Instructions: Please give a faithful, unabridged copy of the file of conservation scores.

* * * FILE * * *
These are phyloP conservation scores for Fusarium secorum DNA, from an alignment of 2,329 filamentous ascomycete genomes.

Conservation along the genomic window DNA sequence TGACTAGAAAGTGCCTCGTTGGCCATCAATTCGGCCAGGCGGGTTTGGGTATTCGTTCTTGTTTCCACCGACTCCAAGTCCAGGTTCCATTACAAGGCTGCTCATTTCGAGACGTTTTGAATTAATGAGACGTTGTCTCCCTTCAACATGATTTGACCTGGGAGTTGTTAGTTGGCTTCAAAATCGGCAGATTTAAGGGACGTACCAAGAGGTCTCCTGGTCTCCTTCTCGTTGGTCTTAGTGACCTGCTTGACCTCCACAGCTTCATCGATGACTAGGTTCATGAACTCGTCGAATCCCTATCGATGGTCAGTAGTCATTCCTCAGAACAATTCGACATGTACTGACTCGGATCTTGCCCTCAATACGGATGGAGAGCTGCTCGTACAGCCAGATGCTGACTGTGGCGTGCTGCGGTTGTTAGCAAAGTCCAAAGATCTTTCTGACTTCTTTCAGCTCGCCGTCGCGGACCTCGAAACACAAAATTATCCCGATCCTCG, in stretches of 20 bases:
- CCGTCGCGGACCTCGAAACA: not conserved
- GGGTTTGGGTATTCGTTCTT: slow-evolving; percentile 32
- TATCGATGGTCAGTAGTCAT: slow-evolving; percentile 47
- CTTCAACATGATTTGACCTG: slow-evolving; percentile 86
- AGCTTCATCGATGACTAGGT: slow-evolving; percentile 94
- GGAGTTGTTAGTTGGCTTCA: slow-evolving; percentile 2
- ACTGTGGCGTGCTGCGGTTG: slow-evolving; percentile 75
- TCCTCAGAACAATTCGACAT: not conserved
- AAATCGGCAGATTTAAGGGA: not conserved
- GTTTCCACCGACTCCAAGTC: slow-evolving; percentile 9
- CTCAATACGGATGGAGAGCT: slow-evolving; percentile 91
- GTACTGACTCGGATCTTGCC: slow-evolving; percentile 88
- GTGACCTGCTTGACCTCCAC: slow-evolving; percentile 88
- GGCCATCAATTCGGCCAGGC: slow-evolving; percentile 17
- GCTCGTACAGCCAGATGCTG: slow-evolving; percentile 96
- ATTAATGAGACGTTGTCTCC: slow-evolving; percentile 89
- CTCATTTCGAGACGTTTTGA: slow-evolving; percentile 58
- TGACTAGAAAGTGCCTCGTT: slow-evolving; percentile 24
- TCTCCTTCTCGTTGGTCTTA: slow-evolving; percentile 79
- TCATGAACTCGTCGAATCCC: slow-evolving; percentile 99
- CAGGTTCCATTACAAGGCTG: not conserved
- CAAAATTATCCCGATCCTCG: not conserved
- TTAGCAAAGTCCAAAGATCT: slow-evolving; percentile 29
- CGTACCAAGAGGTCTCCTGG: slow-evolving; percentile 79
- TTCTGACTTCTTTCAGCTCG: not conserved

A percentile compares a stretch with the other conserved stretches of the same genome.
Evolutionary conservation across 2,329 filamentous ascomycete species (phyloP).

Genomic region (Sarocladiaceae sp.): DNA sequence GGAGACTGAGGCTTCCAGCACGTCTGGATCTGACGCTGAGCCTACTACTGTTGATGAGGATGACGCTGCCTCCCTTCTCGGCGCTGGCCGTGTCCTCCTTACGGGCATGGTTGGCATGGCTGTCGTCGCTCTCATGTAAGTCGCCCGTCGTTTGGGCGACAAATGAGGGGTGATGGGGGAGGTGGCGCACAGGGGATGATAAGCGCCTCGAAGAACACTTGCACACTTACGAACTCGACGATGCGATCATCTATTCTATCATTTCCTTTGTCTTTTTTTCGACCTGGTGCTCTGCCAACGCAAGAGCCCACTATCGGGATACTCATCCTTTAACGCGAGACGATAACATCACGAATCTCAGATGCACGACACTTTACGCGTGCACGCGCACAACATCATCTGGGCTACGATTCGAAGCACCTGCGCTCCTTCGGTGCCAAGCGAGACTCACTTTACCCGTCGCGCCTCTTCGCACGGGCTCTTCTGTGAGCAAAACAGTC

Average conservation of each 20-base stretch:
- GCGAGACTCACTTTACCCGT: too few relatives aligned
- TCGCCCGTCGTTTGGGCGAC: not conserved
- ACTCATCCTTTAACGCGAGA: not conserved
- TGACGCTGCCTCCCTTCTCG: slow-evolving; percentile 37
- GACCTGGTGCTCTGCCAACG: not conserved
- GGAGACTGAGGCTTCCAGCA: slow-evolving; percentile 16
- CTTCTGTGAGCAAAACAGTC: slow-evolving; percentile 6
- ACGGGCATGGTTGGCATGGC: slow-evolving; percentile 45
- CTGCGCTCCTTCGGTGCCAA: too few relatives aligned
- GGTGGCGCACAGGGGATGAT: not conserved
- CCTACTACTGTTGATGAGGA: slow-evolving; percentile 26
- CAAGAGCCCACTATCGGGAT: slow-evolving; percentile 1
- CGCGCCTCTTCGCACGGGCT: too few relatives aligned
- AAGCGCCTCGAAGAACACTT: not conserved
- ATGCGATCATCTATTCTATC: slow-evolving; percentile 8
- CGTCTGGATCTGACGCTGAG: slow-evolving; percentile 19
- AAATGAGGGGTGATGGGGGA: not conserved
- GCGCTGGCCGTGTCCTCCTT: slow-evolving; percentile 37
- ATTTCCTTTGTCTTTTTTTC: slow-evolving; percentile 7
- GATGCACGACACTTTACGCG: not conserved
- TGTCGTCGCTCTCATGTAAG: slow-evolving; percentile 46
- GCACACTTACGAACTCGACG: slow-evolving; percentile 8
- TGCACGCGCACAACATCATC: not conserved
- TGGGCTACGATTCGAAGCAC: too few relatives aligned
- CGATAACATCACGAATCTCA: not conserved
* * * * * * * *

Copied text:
These are phyloP conservation scores for Fusarium secorum DNA, from an alignment of 2,329 filamentous ascomycete genomes.

Conservation along the genomic window DNA sequence TGACTAGAAAGTGCCTCGTTGGCCATCAATTCGGCCAGGCGGGTTTGGGTATTCGTTCTTGTTTCCACCGACTCCAAGTCCAGGTTCCATTACAAGGCTGCTCATTTCGAGACGTTTTGAATTAATGAGACGTTGTCTCCCTTCAACATGATTTGACCTGGGAGTTGTTAGTTGGCTTCAAAATCGGCAGATTTAAGGGACGTACCAAGAGGTCTCCTGGTCTCCTTCTCGTTGGTCTTAGTGACCTGCTTGACCTCCACAGCTTCATCGATGACTAGGTTCATGAACTCGTCGAATCCCTATCGATGGTCAGTAGTCATTCCTCAGAACAATTCGACATGTACTGACTCGGATCTTGCCCTCAATACGGATGGAGAGCTGCTCGTACAGCCAGATGCTGACTGTGGCGTGCTGCGGTTGTTAGCAAAGTCCAAAGATCTTTCTGACTTCTTTCAGCTCGCCGTCGCGGACCTCGAAACACAAAATTATCCCGATCCTCG, in stretches of 20 bases:
- CCGTCGCGGACCTCGAAACA: not conserved
- GGGTTTGGGTATTCGTTCTT: slow-evolving; percentile 32
- TATCGATGGTCAGTAGTCAT: slow-evolving; percentile 47
- CTTCAACATGATTTGACCTG: slow-evolving; percentile 86
- AGCTTCATCGATGACTAGGT: slow-evolving; percentile 94
- GGAGTTGTTAGTTGGCTTCA: slow-evolving; percentile 2
- ACTGTGGCGTGCTGCGGTTG: slow-evolving; percentile 75
- TCCTCAGAACAATTCGACAT: not conserved
- AAATCGGCAGATTTAAGGGA: not conserved
- GTTTCCACCGACTCCAAGTC: slow-evolving; percentile 9
- CTCAATACGGATGGAGAGCT: slow-evolving; percentile 91
- GTACTGACTCGGATCTTGCC: slow-evolving; percentile 88
- GTGACCTGCTTGACCTCCAC: slow-evolving; percentile 88
- GGCCATCAATTCGGCCAGGC: slow-evolving; percentile 17
- GCTCGTACAGCCAGATGCTG: slow-evolving; percentile 96
- ATTAATGAGACGTTGTCTCC: slow-evolving; percentile 89
- CTCATTTCGAGACGTTTTGA: slow-evolving; percentile 58
- TGACTAGAAAGTGCCTCGTT: slow-evolving; percentile 24
- TCTCCTTCTCGTTGGTCTTA: slow-evolving; percentile 79
- TCATGAACTCGTCGAATCCC: slow-evolving; percentile 99
- CAGGTTCCATTACAAGGCTG: not conserved
- CAAAATTATCCCGATCCTCG: not conserved
- TTAGCAAAGTCCAAAGATCT: slow-evolving; percentile 29
- CGTACCAAGAGGTCTCCTGG: slow-evolving; percentile 79
- TTCTGACTTCTTTCAGCTCG: not conserved

A percentile compares a stretch with the other conserved stretches of the same genome.
Evolutionary conservation across 2,329 filamentous ascomycete species (phyloP).

Genomic region (Sarocladiaceae sp.): DNA sequence GGAGACTGAGGCTTCCAGCACGTCTGGATCTGACGCTGAGCCTACTACTGTTGATGAGGATGACGCTGCCTCCCTTCTCGGCGCTGGCCGTGTCCTCCTTACGGGCATGGTTGGCATGGCTGTCGTCGCTCTCATGTAAGTCGCCCGTCGTTTGGGCGACAAATGAGGGGTGATGGGGGAGGTGGCGCACAGGGGATGATAAGCGCCTCGAAGAACACTTGCACACTTACGAACTCGACGATGCGATCATCTATTCTATCATTTCCTTTGTCTTTTTTTCGACCTGGTGCTCTGCCAACGCAAGAGCCCACTATCGGGATACTCATCCTTTAACGCGAGACGATAACATCACGAATCTCAGATGCACGACACTTTACGCGTGCACGCGCACAACATCATCTGGGCTACGATTCGAAGCACCTGCGCTCCTTCGGTGCCAAGCGAGACTCACTTTACCCGTCGCGCCTCTTCGCACGGGCTCTTCTGTGAGCAAAACAGTC

Average conservation of each 20-base stretch:
- GCGAGACTCACTTTACCCGT: too few relatives aligned
- TCGCCCGTCGTTTGGGCGAC: not conserved
- ACTCATCCTTTAACGCGAGA: not conserved
- TGACGCTGCCTCCCTTCTCG: slow-evolving; percentile 37
- GACCTGGTGCTCTGCCAACG: not conserved
- GGAGACTGAGGCTTCCAGCA: slow-evolving; percentile 16
- CTTCTGTGAGCAAAACAGTC: slow-evolving; percentile 6
- ACGGGCATGGTTGGCATGGC: slow-evolving; percentile 45
- CTGCGCTCCTTCGGTGCCAA: too few relatives aligned
- GGTGGCGCACAGGGGATGAT: not conserved
- CCTACTACTGTTGATGAGGA: slow-evolving; percentile 26
- CAAGAGCCCACTATCGGGAT: slow-evolving; percentile 1
- CGCGCCTCTTCGCACGGGCT: too few relatives aligned
- AAGCGCCTCGAAGAACACTT: not conserved
- ATGCGATCATCTATTCTATC: slow-evolving; percentile 8
- CGTCTGGATCTGACGCTGAG: slow-evolving; percentile 19
- AAATGAGGGGTGATGGGGGA: not conserved
- GCGCTGGCCGTGTCCTCCTT: slow-evolving; percentile 37
- ATTTCCTTTGTCTTTTTTTC: slow-evolving; percentile 7
- GATGCACGACACTTTACGCG: not conserved
- TGTCGTCGCTCTCATGTAAG: slow-evolving; percentile 46
- GCACACTTACGAACTCGACG: slow-evolving; percentile 8
- TGCACGCGCACAACATCATC: not conserved
- TGGGCTACGATTCGAAGCAC: too few relatives aligned
- CGATAACATCACGAATCTCA: not conserved